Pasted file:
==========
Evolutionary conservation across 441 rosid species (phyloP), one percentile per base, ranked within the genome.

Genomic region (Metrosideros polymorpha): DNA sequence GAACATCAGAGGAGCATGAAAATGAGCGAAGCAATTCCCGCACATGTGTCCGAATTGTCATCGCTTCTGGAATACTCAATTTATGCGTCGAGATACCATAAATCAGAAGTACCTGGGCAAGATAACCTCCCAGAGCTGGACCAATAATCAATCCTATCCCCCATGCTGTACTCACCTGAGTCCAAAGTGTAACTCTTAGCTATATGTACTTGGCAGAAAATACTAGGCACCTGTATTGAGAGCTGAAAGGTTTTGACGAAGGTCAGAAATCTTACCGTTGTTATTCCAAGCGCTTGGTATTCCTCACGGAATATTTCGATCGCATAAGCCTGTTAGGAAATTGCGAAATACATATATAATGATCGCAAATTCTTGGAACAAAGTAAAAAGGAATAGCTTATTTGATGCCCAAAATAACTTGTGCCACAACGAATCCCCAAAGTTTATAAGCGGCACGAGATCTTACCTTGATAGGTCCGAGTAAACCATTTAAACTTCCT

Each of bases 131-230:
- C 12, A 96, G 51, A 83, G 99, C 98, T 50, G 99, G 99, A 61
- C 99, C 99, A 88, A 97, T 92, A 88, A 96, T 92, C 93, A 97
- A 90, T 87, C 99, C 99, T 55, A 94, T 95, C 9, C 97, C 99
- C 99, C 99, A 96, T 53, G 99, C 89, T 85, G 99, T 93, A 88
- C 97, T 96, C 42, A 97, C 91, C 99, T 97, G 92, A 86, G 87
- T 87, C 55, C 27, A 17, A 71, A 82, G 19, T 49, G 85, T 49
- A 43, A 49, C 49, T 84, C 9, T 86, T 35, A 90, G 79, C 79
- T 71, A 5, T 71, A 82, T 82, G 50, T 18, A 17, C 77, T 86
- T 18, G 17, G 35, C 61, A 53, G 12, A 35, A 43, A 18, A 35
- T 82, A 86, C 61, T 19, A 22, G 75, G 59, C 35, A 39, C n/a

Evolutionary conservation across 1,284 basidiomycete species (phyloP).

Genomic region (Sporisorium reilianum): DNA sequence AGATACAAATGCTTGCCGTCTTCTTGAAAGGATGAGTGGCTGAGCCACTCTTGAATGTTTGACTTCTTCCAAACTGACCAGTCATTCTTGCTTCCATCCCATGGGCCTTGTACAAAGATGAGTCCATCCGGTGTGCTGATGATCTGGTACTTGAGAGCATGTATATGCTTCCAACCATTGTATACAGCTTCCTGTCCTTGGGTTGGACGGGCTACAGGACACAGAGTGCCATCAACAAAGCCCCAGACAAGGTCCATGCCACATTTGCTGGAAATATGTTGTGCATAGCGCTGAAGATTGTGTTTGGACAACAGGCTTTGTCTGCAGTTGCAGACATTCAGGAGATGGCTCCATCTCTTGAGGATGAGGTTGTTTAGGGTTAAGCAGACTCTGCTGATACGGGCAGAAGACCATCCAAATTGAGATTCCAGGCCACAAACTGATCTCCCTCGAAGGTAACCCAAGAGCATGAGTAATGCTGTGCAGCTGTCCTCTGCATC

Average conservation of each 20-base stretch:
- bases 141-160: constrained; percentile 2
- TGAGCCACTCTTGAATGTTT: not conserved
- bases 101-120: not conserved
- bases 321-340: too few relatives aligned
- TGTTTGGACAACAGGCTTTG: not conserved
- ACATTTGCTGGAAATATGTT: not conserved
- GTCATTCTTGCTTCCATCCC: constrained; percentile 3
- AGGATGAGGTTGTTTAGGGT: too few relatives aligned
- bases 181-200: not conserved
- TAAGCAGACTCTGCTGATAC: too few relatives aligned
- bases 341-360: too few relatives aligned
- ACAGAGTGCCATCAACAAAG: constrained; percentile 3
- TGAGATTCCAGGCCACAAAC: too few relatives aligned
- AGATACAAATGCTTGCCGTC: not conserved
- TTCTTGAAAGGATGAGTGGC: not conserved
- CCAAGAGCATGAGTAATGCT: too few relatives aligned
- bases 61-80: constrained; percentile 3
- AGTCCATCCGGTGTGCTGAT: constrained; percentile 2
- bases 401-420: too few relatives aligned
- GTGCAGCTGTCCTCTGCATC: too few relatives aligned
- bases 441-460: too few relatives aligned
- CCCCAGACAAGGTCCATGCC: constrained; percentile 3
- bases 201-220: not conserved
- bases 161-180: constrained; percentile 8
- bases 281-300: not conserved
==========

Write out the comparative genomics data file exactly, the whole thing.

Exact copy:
Evolutionary conservation across 441 rosid species (phyloP), one percentile per base, ranked within the genome.

Genomic region (Metrosideros polymorpha): DNA sequence GAACATCAGAGGAGCATGAAAATGAGCGAAGCAATTCCCGCACATGTGTCCGAATTGTCATCGCTTCTGGAATACTCAATTTATGCGTCGAGATACCATAAATCAGAAGTACCTGGGCAAGATAACCTCCCAGAGCTGGACCAATAATCAATCCTATCCCCCATGCTGTACTCACCTGAGTCCAAAGTGTAACTCTTAGCTATATGTACTTGGCAGAAAATACTAGGCACCTGTATTGAGAGCTGAAAGGTTTTGACGAAGGTCAGAAATCTTACCGTTGTTATTCCAAGCGCTTGGTATTCCTCACGGAATATTTCGATCGCATAAGCCTGTTAGGAAATTGCGAAATACATATATAATGATCGCAAATTCTTGGAACAAAGTAAAAAGGAATAGCTTATTTGATGCCCAAAATAACTTGTGCCACAACGAATCCCCAAAGTTTATAAGCGGCACGAGATCTTACCTTGATAGGTCCGAGTAAACCATTTAAACTTCCT

Each of bases 131-230:
- C 12, A 96, G 51, A 83, G 99, C 98, T 50, G 99, G 99, A 61
- C 99, C 99, A 88, A 97, T 92, A 88, A 96, T 92, C 93, A 97
- A 90, T 87, C 99, C 99, T 55, A 94, T 95, C 9, C 97, C 99
- C 99, C 99, A 96, T 53, G 99, C 89, T 85, G 99, T 93, A 88
- C 97, T 96, C 42, A 97, C 91, C 99, T 97, G 92, A 86, G 87
- T 87, C 55, C 27, A 17, A 71, A 82, G 19, T 49, G 85, T 49
- A 43, A 49, C 49, T 84, C 9, T 86, T 35, A 90, G 79, C 79
- T 71, A 5, T 71, A 82, T 82, G 50, T 18, A 17, C 77, T 86
- T 18, G 17, G 35, C 61, A 53, G 12, A 35, A 43, A 18, A 35
- T 82, A 86, C 61, T 19, A 22, G 75, G 59, C 35, A 39, C n/a

Evolutionary conservation across 1,284 basidiomycete species (phyloP).

Genomic region (Sporisorium reilianum): DNA sequence AGATACAAATGCTTGCCGTCTTCTTGAAAGGATGAGTGGCTGAGCCACTCTTGAATGTTTGACTTCTTCCAAACTGACCAGTCATTCTTGCTTCCATCCCATGGGCCTTGTACAAAGATGAGTCCATCCGGTGTGCTGATGATCTGGTACTTGAGAGCATGTATATGCTTCCAACCATTGTATACAGCTTCCTGTCCTTGGGTTGGACGGGCTACAGGACACAGAGTGCCATCAACAAAGCCCCAGACAAGGTCCATGCCACATTTGCTGGAAATATGTTGTGCATAGCGCTGAAGATTGTGTTTGGACAACAGGCTTTGTCTGCAGTTGCAGACATTCAGGAGATGGCTCCATCTCTTGAGGATGAGGTTGTTTAGGGTTAAGCAGACTCTGCTGATACGGGCAGAAGACCATCCAAATTGAGATTCCAGGCCACAAACTGATCTCCCTCGAAGGTAACCCAAGAGCATGAGTAATGCTGTGCAGCTGTCCTCTGCATC

Average conservation of each 20-base stretch:
- bases 141-160: constrained; percentile 2
- TGAGCCACTCTTGAATGTTT: not conserved
- bases 101-120: not conserved
- bases 321-340: too few relatives aligned
- TGTTTGGACAACAGGCTTTG: not conserved
- ACATTTGCTGGAAATATGTT: not conserved
- GTCATTCTTGCTTCCATCCC: constrained; percentile 3
- AGGATGAGGTTGTTTAGGGT: too few relatives aligned
- bases 181-200: not conserved
- TAAGCAGACTCTGCTGATAC: too few relatives aligned
- bases 341-360: too few relatives aligned
- ACAGAGTGCCATCAACAAAG: constrained; percentile 3
- TGAGATTCCAGGCCACAAAC: too few relatives aligned
- AGATACAAATGCTTGCCGTC: not conserved
- TTCTTGAAAGGATGAGTGGC: not conserved
- CCAAGAGCATGAGTAATGCT: too few relatives aligned
- bases 61-80: constrained; percentile 3
- AGTCCATCCGGTGTGCTGAT: constrained; percentile 2
- bases 401-420: too few relatives aligned
- GTGCAGCTGTCCTCTGCATC: too few relatives aligned
- bases 441-460: too few relatives aligned
- CCCCAGACAAGGTCCATGCC: constrained; percentile 3
- bases 201-220: not conserved
- bases 161-180: constrained; percentile 8
- bases 281-300: not conserved